It is common knowledge that blondes and redheads get burnt easily, evidenced by that ubiquitous redhead lounging at the pool with a lobster-red stomach or the blonde at the beach with raccoon eyes. But Dr. Douglas Brash, a professor of therapeutic radiology and genetics at the Yale School of Medicine, took this fairly obvious observation one step further.

In a report recently released in the Proceedings of the National Academy of Sciences, Brash stated there is something in the melanin — hair and skin pigmentation — of blondes and redheads that actually magnifies the harmful effects of ultraviolet rays on their skin.

“We’ve always known that there are more incidents of melanoma and non-melanoma skin cancer [in blondes and redheads], but we’ve been looking for the genetic reasons why,” said Dr. David Leffell ’77, a professor of dermatology and Brash’s longtime colleague. “Brash has marked specific molecular evidence.”

Brash, who has been working at Yale for 15 years, started this study three years ago. He said his research was spurred by the known heightened risk of blondes and redheads for obtaining skin cancer. The accepted logic was that this increased risk resulted from lighter skin, and therefore less melanin, which protects against sunlight and UV rays. Brash, however, opted to look for the underlying molecular cause.

“We were really just looking for clues,” he said. “We kept trying new things. There were ups and downs along the way, but we kept finding things out.”

Brash and his fellow researchers used mice in their research, some engineered with pigmentation for yellow hair and some for black hair. There was a control of albino mice without pigmentation as well. The mice were then subjected to UV rays similar in strength to those that affect humans. Brash said he had expected more cell death in the black-haired mice because there is more melanin per microgram in yellow than in black. Contrary to his hypothesis, the prevalence of cell death, especially around the hair follicles, was much greater in the yellow-haired mice.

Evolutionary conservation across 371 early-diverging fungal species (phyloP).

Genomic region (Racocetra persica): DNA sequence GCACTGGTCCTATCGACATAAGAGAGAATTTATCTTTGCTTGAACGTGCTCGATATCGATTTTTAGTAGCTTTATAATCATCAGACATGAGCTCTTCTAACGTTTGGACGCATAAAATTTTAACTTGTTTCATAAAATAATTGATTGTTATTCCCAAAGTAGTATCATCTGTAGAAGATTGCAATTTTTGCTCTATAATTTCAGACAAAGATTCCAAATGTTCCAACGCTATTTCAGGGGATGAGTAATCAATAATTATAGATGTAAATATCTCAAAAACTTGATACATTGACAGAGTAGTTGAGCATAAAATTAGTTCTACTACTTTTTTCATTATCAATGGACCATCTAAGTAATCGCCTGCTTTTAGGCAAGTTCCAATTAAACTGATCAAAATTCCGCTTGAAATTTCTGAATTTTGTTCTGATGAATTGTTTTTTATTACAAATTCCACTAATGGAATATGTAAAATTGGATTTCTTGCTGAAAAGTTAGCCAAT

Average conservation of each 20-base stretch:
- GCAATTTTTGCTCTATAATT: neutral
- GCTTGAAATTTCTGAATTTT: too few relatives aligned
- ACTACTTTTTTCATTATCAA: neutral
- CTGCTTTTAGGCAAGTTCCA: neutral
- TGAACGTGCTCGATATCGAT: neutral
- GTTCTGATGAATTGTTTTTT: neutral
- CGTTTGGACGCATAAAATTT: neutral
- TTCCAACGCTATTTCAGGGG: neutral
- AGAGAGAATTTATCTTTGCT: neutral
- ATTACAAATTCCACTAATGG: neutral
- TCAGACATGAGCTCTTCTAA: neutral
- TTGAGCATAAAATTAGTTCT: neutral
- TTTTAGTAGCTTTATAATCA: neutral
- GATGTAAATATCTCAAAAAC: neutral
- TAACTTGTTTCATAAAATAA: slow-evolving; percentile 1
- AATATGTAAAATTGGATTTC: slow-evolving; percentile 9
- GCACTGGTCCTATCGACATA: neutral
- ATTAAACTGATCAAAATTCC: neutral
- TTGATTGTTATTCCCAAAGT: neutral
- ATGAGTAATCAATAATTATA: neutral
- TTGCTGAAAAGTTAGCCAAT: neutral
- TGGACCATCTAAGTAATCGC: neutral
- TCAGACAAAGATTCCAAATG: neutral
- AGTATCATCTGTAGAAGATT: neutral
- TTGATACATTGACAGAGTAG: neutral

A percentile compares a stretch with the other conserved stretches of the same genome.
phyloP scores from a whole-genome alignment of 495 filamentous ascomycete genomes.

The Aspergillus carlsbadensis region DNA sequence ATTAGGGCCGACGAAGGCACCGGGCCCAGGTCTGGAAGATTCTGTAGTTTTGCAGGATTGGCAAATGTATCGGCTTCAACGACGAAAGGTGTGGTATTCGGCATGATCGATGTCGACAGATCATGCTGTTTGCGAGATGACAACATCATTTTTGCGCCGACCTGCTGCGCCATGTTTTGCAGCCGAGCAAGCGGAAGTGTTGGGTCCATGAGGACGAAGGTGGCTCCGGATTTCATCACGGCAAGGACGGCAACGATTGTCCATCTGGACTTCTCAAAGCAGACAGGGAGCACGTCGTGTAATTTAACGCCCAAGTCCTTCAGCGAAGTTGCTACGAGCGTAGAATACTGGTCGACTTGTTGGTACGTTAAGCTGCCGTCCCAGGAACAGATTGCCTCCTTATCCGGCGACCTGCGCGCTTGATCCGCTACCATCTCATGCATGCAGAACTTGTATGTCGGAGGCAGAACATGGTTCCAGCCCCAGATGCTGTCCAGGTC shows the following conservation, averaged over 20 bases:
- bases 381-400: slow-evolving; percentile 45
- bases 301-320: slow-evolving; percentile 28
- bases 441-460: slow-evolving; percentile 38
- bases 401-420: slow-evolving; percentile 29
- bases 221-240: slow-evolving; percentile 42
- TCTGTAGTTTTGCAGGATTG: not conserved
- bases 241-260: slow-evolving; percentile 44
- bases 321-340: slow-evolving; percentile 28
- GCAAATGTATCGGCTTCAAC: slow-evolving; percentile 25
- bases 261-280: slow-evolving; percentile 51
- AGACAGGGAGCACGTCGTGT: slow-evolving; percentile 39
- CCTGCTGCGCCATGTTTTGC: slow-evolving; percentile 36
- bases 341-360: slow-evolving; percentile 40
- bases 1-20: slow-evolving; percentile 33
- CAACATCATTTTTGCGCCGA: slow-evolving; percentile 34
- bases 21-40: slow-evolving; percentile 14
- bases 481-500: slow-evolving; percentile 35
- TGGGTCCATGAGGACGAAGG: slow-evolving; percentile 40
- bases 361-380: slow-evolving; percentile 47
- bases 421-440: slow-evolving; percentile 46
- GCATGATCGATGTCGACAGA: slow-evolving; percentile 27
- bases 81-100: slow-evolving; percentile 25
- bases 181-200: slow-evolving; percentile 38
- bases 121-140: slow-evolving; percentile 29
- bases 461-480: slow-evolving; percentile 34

Brash’s results were surprising, as melanin is generally considered to have positive effects on preventing cell death. These results showed that not all melanin combats UV radiation, and the color of the melanin determines its effects on the skin.

“The report has kind of struck everyone’s fancy,” Brash said. “Almost everyone in dermatology has said, ‘Hey, can you send me [a copy of the report]?’ I think it’s kind of a visual thing.”

With the help of the FDA, Brash said he hopes to check his results using human skin samples in lieu of mice for the same experiment. The results of Brash’s study could be used to create more effective sunscreens.

Leffell said Brash’s findings have many practical implications, as the data points to new strategies in sun protection for patients with light or fair skin and red or blond hair.

“It also allows us to emphasize the importance of sunscreen to these patients,” Leffell said. “People tend to think that most of the damage is done to the skin before the age of 18.”